I am helping a friend with her Dell computer and she has some kind of RAM in there I have never seen before. She has 4 slots, with 2 256 sticks and 2 sticks that seem to just be fillers. However, if you remove the fillers and have an open slot, it will not work. They are not actualy memory as it has not circuits on it, just flimsy plastic that says DELL across it. It does have pins though.....Also the RAM she has in there has two slits in the middle of the stick, I have never seen that before. It seems to be less than 240-pins but I am not sure to be honest. She was wanting to buy some more to have a full gig, but I can not find anything like it on newegg. Any ideas what kind of ram this might be? Thanks.

I looked around google, and I found nothing. I did about 5 min of searching. It may be that I was using bad keywords, but I've never heard of this either, and I build computers on the side of my real job. I would suggest you try and contact a dell representative and see what they have to say about it. Have you tried removing the "fake" ram and replacing it with an actual stick?

Well, I only have the two stick that are allready in there to move around, but yes, I can move them around and it still works. I just can not of an empty slot for RAM to go in, it has to have something in every slot to work. I have just never seen anything like it.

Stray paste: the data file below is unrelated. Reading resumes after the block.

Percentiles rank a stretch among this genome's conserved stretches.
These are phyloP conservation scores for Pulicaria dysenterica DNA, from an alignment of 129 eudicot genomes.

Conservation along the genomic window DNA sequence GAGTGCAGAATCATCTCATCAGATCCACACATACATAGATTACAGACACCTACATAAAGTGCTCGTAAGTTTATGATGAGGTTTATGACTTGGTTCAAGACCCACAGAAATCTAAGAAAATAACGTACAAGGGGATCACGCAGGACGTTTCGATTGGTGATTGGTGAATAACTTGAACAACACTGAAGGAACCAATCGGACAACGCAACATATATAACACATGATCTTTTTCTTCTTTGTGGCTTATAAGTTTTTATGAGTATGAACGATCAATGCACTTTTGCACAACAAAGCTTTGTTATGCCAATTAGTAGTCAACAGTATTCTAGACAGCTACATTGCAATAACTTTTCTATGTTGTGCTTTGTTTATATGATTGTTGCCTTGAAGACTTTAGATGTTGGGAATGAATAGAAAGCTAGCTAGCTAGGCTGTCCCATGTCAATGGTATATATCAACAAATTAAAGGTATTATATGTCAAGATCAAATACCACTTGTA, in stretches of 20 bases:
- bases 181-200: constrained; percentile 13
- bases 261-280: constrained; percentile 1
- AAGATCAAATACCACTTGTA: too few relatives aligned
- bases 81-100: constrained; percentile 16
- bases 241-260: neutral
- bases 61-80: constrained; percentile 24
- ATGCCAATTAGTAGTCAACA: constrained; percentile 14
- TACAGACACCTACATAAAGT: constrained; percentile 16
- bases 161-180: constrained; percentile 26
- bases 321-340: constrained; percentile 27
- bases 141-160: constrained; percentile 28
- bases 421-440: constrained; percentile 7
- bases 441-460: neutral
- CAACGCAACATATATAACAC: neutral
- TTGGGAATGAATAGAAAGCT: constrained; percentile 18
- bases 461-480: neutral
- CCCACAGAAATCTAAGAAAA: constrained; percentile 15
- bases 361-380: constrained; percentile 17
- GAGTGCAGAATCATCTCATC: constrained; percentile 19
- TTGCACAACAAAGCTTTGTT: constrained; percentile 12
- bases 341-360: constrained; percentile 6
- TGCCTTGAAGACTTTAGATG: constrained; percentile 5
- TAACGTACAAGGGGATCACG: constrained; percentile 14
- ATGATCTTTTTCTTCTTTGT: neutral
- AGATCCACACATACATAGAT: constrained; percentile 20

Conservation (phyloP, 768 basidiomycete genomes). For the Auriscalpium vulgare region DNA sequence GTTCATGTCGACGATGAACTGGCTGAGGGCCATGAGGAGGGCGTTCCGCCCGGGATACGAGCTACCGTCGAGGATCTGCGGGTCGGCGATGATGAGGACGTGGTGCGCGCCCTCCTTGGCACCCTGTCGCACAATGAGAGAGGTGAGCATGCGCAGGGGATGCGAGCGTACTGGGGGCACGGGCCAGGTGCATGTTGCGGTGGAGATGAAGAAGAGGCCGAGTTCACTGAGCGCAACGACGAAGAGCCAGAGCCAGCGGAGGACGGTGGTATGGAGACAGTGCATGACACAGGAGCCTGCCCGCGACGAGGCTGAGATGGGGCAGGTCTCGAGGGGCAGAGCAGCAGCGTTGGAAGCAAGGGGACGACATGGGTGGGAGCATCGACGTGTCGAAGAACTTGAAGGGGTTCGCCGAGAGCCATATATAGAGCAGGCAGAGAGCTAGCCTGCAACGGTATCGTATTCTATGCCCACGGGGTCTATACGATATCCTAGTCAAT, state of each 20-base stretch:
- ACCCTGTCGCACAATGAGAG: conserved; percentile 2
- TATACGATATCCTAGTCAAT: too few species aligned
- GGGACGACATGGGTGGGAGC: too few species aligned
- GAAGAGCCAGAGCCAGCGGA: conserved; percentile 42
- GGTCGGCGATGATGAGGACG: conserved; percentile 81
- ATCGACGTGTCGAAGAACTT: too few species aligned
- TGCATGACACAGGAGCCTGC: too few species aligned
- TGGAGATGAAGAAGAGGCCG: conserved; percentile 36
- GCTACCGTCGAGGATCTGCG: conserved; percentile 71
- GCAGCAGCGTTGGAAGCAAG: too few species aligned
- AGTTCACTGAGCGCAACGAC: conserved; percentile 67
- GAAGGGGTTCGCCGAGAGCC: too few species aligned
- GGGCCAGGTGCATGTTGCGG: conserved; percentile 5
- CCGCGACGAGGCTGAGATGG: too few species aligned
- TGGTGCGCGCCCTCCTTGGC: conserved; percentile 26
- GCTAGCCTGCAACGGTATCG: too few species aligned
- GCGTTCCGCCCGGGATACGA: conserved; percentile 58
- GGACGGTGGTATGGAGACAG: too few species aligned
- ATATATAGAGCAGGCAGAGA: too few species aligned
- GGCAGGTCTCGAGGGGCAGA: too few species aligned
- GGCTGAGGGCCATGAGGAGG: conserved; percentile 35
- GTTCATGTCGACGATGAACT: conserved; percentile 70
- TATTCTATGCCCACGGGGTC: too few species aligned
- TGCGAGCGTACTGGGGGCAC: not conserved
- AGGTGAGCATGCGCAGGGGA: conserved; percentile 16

What your looking at is an older type of RAM used in P3 systems, (and even some early P4 stuff, but intell had a ton of problems utilizing it). The blank sticks are called CRIMMs, and are used to help a Rambus system terminate, or complete its circuit. The RAM is RDRAM and comes in either 168 or 184 pin.

commented: Thanks for the info! +1

RAMBUS ram is expensive as hell as its discontinued. You are cheaper buying a new pc

commented: Thanks for the info! +1

Thanks.....I told her what I found out. She bought that PC in 2003 I think. I bought 2 pcs, one in 2001 and the other in 2004 and My PC's do not have this RAM, I have never seen it before. What was the point of it, I understand the whole circuit thing, but to be so short lived and so inefficient, where were they tring to go with it?

it is efficient. It was used because it was a lot faster than standard SDRAM, . When DDR came out though, it was much cheaper, so RAMBUS died. It also had licencing issues. You can still find it in quite a lot of old servers though.